Dana Kenny's initial reaction to seeing a homophobic slur written on his truck on campus at UPEI seems natural enough.
The 20-year-old university student was at first angry when he encountered on Jan. 30 the word 'Faggot'. His anger, fortunately, did not carry the day.
He did not fly off the handle at the vulgar reference to him being gay. Instead, he took time to compose and reflect.
A couple days later, he sat down to post a general Facebook status inviting the author of the nasty one-word insult to have a conversation about it.
He told The Guardian Friday "that forgiveness came as I was typing.''
What he posted on Facebook was a compelling plea for respect, understanding and compassion.
"I hope that whoever left his intentional message of hate for me is reading this,'' Kenny wrote in his posting.
"I want you to know that I forgive you. Of course I was angry and upset at first, but perpetuating that anger would only lead to hate for you in my own heart - and that is not the solution to this problem. The solution is dialogue and an open mind.''
The guilty party has yet to come forward. He or she may never own up to the homophobic slur.
Kenny, though, has no regrets over his posting. His thoughtful comments struck a strong and positive chord with many.
Praise poured in via social media from across the country and even from as far away as Australia and China.
Commonly, a total stranger would remark that he or she may not know Kenny, but they feel what he did was very brave and courageous.
"It's been truly amazing to witness this community come together to shield one of their own,'' he said.
"The support I've received has been unbelievable.''
"I want you to know that I forgive you. Of course I was angry and upset at first, but perpetuating that anger would only lead to hate for you in my own heart - and that is not the solution to this problem. The solution is dialogue and an open mind,'' - Dana Kenny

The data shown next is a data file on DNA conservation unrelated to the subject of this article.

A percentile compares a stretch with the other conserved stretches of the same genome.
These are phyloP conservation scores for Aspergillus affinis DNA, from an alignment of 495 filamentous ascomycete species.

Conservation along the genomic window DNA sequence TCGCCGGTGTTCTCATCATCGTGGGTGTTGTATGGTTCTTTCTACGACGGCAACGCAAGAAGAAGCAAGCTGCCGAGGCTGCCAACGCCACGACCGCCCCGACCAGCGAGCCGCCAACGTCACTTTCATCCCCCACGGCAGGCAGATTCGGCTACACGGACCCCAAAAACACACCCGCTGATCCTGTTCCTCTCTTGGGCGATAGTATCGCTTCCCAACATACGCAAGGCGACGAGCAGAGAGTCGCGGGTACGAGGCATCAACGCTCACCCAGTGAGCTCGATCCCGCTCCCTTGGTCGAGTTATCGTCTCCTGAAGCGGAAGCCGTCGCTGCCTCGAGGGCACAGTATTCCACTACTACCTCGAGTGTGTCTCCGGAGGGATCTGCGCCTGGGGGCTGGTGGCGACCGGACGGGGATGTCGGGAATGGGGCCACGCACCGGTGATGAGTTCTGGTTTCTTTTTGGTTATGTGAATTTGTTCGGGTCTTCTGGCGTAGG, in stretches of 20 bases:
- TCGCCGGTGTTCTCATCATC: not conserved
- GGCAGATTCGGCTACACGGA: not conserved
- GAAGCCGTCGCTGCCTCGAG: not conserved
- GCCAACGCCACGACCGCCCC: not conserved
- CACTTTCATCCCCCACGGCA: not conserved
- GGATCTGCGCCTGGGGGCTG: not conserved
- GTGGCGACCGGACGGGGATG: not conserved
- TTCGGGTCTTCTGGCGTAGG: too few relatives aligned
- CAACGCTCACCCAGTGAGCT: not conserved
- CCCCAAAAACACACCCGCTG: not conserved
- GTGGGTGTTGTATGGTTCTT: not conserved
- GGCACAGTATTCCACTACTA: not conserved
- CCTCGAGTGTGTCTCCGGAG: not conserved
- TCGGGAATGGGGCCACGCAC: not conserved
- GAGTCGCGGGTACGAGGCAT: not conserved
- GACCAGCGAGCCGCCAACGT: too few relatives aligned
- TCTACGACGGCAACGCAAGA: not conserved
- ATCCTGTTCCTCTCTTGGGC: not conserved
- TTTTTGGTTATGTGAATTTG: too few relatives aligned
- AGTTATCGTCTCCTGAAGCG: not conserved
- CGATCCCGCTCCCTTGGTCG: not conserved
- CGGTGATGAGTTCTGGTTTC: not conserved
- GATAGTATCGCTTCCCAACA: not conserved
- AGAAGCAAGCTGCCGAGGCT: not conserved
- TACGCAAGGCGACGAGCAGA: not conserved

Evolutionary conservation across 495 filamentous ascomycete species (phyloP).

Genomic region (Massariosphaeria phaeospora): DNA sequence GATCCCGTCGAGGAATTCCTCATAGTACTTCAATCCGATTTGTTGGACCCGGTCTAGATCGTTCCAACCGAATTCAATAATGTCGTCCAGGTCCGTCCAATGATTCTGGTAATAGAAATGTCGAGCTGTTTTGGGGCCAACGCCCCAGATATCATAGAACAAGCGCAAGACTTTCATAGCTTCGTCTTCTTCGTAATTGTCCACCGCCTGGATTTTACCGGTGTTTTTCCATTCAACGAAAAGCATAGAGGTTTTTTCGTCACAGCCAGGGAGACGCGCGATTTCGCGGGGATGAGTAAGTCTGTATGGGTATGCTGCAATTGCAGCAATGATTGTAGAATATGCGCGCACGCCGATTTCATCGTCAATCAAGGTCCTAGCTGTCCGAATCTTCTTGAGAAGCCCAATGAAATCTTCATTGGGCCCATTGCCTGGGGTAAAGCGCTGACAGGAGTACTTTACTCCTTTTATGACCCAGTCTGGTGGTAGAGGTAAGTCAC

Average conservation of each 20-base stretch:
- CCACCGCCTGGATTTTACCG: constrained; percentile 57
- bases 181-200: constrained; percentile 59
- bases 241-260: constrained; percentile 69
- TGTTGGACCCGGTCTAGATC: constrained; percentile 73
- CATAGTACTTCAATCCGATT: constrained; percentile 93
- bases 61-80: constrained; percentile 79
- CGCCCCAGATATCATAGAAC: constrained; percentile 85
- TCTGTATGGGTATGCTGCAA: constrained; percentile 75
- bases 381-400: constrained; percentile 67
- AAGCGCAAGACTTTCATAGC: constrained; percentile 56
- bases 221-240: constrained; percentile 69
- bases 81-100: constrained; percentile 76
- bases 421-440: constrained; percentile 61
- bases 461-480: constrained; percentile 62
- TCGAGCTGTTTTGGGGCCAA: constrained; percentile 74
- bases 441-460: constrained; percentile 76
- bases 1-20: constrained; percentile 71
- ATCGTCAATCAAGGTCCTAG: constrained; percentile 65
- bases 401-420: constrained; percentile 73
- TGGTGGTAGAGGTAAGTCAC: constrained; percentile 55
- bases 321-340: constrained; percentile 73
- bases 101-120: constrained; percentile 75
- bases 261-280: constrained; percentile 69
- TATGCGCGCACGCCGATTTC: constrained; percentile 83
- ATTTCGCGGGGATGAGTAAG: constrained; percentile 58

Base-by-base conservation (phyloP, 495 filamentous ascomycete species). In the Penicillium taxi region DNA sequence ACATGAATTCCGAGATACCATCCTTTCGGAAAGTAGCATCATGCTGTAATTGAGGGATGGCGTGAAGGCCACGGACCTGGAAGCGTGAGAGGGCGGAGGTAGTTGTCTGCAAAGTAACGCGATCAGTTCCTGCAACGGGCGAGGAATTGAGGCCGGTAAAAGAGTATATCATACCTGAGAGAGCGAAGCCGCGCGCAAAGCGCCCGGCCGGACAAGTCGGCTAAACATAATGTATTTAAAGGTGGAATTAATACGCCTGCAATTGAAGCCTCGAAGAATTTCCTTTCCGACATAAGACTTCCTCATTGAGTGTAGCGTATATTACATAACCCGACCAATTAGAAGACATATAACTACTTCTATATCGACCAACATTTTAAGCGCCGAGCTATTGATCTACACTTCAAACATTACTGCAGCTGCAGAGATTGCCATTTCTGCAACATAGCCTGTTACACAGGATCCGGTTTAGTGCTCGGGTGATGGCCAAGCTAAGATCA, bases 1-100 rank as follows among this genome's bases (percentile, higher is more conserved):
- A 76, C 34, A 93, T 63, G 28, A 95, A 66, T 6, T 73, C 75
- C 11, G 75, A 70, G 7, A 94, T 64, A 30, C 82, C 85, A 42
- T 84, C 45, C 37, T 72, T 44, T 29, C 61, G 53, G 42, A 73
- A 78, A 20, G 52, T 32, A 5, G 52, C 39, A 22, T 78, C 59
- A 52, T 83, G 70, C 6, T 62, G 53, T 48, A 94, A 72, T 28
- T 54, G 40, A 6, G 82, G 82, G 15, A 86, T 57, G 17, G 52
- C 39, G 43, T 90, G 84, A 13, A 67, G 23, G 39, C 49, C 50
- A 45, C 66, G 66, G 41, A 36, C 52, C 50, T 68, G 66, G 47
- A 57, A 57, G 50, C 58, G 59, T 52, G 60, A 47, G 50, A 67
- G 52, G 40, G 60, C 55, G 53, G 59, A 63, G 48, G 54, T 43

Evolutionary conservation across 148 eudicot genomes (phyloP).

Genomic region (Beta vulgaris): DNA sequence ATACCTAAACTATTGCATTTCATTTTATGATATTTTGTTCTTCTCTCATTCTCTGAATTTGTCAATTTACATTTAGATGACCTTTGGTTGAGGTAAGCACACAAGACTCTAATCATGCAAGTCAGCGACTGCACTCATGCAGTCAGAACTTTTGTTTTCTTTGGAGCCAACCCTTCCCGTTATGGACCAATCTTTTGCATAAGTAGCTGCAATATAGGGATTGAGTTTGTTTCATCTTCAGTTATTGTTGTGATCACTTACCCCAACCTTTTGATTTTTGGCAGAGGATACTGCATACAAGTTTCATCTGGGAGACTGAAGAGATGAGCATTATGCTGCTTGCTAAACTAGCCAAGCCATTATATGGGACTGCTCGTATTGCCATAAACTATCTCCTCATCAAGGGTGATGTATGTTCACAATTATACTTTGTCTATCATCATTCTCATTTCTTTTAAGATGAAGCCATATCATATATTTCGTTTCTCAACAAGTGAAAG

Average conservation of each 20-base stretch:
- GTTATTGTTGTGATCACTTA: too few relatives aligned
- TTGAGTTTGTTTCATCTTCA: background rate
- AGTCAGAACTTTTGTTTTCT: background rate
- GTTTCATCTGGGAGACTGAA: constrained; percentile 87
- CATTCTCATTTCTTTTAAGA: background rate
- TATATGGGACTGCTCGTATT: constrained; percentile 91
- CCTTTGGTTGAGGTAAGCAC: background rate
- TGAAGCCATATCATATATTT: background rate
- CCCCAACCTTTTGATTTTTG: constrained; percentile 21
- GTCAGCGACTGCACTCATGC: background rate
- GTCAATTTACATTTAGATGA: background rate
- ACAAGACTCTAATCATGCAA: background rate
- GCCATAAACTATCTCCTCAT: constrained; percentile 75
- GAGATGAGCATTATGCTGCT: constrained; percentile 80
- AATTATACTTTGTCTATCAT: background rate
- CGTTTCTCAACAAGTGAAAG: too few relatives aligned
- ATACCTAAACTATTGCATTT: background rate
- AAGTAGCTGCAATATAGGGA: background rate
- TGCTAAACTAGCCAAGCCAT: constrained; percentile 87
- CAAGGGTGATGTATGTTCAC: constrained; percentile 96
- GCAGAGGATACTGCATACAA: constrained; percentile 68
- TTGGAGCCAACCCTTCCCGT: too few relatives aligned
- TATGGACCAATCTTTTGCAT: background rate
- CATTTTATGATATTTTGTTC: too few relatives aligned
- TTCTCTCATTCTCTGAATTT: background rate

Keith Lawlor says his friend deserves to be lauded for providing such a forward outlook and positive response to an ugly incident.
"He's an outstanding young man, level headed, smart, down-to-earth and charming, and someone that anyone would be proud to know,'' said Lawlor.
"He's genuinely and truly a leader among his peers and he will certainly do big things with his life.''
Kenny went public about being gay last April, just after his 20th birthday.
He didn't know how his parents would react even though they had always been supportive in all aspects of his life up to that point. He has been raised a Catholic and his brother is studying to become a priest.
His family responded by simply continuing in their supportive way.
"They just held me and hugged me and they were fine,'' said Kenny. Friends too have been "amazingly supportive.''
Kenny adds he is not angling to be a "poster boy'' for gay causes.
"It's bigger than me,'' he said.
Still, his eloquently written post offers thoughtful insight.
"Unfortunately, it's not so easy for everyone who is born with this unwanted "Kick Me Sign'' on their back,'' he posted on Facebook.
"Some people are bullied, and bullied and bullied, to the point where they feel as though they have died on the inside. Terribly this death on their inside has led some people to reflect it on their outside.''